The aspirin trial referred to by Dr. Gyamfi-Bannerman has been looking at the 81-mg dose of aspirin initiated between 6 0/7 and 13 6/7 weeks in nulliparous women who had no more than two previous pregnancy losses. The key question of the Aspirin Supplementation for Pregnancy Indicated Risk Reduction in Nulliparas (ASPIRIN) trial – conducted in the NICHD Global Network for Women’s and Children’s Health – is whether low-dose aspirin can reduce the rate of preterm birth. Preeclampsia is a secondary outcome (.
“It may eventually be that the use of baby aspirin is further expanded to reduce the risk of preterm birth,” she said.
Overall, “we need more data on first-trimester use [of low-dose aspirin] and long-term outcomes,” Dr. Gyamfi-Bannerman said. And with respect to preeclampsia prevention specifically, more research is needed looking at risk reduction levels within specific groups of patients.
Since 2014, the U.S. Preventive Services Task Force (USPSTF) has called for low-dose aspirin at 81 mg/day in women who have one or more high-risk factors for preeclampsia (including type 1 or type 2 diabetes mellitus), and consideration of such treatment in patients with several moderate-risk factors. The American College of Obstetricians and Gynecologists’ recommendation varies slightly in that it advises treatment in patients with more than one (versus several) moderate-level risk factors ().
Moderate-level risk factors include nulliparity, obesity, family history of preeclampsia, a baseline demographic risk (African-American or low socioeconomic status), and prior poor history (intrauterine growth restriction/small-for-gestational-age, previous poor outcome). “This is just about everyone I see,” Dr. Gyamfi-Bannerman said.
Dr. Gyamfi-Bannerman said she’d “love to see more data on higher doses” of low-dose aspirin – data that compares 81 mg/day with 150 mg/day, for instance.
A study published in 2017 in the New England Journal of Medicine randomized 1,776 women at high risk for preeclampsia to 150 mg/day or placebo and found a significant reduction in preterm preeclampsia (4.3% vs. 1.6%) in the aspirin group. Women in this European trial were deemed to be at high risk, however, based on a first-trimester screening algorithm that incorporated serum markers (maternal serum pregnancy-associated plasma protein A and placental growth factor) and uterine artery Doppler measures ().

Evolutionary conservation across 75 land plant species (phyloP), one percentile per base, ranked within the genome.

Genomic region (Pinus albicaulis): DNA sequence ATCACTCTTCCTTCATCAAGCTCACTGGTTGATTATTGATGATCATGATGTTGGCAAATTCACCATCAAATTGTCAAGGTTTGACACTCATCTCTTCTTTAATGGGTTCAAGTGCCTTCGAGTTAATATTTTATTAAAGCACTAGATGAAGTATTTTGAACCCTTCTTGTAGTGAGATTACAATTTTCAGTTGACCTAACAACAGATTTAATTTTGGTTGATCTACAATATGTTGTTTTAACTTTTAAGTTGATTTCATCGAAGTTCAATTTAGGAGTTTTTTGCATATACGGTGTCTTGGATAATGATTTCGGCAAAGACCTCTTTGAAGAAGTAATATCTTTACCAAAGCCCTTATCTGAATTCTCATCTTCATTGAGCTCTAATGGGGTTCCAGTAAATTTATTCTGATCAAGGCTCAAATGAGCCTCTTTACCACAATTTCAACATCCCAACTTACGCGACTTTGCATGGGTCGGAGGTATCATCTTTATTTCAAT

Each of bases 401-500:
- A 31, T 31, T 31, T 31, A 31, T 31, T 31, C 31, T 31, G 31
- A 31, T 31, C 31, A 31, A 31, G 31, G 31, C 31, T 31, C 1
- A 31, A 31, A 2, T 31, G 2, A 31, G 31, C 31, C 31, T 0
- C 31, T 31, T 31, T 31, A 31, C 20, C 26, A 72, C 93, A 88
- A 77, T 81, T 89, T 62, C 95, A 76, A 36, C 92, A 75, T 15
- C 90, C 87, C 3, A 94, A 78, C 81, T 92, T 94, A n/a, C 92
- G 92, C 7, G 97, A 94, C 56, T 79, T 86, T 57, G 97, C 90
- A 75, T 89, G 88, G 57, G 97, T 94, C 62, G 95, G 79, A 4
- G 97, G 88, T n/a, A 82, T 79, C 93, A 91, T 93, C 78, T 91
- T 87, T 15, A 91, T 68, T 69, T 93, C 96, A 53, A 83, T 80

“So it was a very interesting study, very provocative, but it’s hard to know how it would translate to the U.S. population [given that such screening practices] are not the way most of us are practicing here,” said Dr. Gyamfi-Bannerman, codirector of the Preterm Birth Prevention Center at Columbia University, New York, and professor of obstetrics and gynecology at the university.
The USPSTF based its recommendations on a systematic review that pooled data from 15 high-quality randomized controlled trials, including 13 that reported preeclampsia incidence among women at highest risk of disease. They found a 24% reduction in preeclampsia, but the actual risk reduction depends on the baseline population risk and may be closer to 10%, she said.
In a presentation on gaps in knowledge, Leslie Myatt, PhD, of the department of obstetrics and gynecology at Oregon Health and Science University, Portland, emphasized that preeclampsia is a syndrome with a heterogeneity of presentation and pathophysiology. “We don’t completely understand the pathophysiology,” he said.
Research needs to be “directed at the existence of multiple pathways [and subtypes],” he said, such that future therapies can be targeted and personalized.
Dr. Costantine did not report any disclosures. Dr. Gyamfi-Bannerman reported a Society of Maternal Fetal Medicine/AMAG Pharmaceuticals unrestricted grant and Eunice Kennedy Shriver National Institute of Child Health and Human Development/National Heart, Lung and Blood Institute funding. Dr. Myatt reported that he has no financial or other ties that pose a conflict of interest.